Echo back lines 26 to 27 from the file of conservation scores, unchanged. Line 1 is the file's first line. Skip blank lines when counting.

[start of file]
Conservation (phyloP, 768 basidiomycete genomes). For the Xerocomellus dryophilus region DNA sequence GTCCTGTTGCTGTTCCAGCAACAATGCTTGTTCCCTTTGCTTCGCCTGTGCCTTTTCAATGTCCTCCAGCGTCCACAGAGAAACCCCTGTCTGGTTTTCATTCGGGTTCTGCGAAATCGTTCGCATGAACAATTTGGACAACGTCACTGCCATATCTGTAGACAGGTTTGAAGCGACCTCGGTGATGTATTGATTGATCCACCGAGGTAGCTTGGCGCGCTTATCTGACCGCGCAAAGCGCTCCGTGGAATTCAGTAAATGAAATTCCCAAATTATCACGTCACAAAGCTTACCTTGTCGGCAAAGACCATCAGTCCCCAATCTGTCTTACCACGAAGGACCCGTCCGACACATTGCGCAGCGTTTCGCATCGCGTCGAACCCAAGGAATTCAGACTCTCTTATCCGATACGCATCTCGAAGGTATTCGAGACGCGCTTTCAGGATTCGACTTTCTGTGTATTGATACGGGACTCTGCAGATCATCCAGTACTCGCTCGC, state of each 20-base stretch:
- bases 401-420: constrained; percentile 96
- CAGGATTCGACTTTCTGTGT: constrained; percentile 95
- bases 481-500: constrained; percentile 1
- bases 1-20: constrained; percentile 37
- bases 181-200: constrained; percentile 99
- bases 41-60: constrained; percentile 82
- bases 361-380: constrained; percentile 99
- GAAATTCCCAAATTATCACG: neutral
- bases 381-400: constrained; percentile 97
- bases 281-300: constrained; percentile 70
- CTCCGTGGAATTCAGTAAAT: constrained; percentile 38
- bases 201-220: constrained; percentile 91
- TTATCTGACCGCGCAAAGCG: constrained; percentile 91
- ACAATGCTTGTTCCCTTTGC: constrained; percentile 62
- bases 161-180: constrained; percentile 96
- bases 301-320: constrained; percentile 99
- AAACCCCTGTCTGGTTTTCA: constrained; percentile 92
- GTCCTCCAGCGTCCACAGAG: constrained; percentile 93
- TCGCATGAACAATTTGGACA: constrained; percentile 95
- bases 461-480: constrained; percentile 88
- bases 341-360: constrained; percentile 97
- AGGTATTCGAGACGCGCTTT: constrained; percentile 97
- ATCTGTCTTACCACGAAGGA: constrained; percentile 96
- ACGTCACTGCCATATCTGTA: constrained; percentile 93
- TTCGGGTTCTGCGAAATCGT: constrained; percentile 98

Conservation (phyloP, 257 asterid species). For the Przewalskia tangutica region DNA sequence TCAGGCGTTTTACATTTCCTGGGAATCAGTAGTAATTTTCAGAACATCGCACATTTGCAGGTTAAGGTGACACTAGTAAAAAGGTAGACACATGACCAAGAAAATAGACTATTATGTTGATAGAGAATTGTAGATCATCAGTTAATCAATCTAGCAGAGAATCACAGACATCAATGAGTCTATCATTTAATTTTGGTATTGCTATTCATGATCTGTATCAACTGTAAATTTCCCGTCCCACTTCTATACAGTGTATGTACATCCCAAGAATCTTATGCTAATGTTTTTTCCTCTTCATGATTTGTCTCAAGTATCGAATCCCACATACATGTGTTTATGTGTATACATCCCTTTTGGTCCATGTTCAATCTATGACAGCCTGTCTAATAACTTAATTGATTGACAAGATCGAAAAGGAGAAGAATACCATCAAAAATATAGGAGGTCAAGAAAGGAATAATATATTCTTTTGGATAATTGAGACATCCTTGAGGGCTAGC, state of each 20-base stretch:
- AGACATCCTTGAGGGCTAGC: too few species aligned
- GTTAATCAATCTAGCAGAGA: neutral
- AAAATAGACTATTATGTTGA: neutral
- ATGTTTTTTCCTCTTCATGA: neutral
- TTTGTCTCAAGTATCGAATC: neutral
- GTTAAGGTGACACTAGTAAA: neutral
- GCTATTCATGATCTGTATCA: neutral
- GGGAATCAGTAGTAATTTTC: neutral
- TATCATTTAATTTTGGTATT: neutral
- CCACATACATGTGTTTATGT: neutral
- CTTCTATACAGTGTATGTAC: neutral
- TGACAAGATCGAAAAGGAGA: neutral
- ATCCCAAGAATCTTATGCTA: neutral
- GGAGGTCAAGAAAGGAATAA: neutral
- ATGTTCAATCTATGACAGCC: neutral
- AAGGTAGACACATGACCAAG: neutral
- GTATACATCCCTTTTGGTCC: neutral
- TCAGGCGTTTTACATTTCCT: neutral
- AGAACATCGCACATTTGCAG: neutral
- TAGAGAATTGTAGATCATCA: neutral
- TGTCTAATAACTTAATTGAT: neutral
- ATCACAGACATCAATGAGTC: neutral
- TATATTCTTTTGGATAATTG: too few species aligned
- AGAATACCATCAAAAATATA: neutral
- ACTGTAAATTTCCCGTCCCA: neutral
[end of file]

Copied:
- TTCGGGTTCTGCGAAATCGT: constrained; percentile 98

Conservation (phyloP, 257 asterid species). For the Przewalskia tangutica region DNA sequence TCAGGCGTTTTACATTTCCTGGGAATCAGTAGTAATTTTCAGAACATCGCACATTTGCAGGTTAAGGTGACACTAGTAAAAAGGTAGACACATGACCAAGAAAATAGACTATTATGTTGATAGAGAATTGTAGATCATCAGTTAATCAATCTAGCAGAGAATCACAGACATCAATGAGTCTATCATTTAATTTTGGTATTGCTATTCATGATCTGTATCAACTGTAAATTTCCCGTCCCACTTCTATACAGTGTATGTACATCCCAAGAATCTTATGCTAATGTTTTTTCCTCTTCATGATTTGTCTCAAGTATCGAATCCCACATACATGTGTTTATGTGTATACATCCCTTTTGGTCCATGTTCAATCTATGACAGCCTGTCTAATAACTTAATTGATTGACAAGATCGAAAAGGAGAAGAATACCATCAAAAATATAGGAGGTCAAGAAAGGAATAATATATTCTTTTGGATAATTGAGACATCCTTGAGGGCTAGC, state of each 20-base stretch: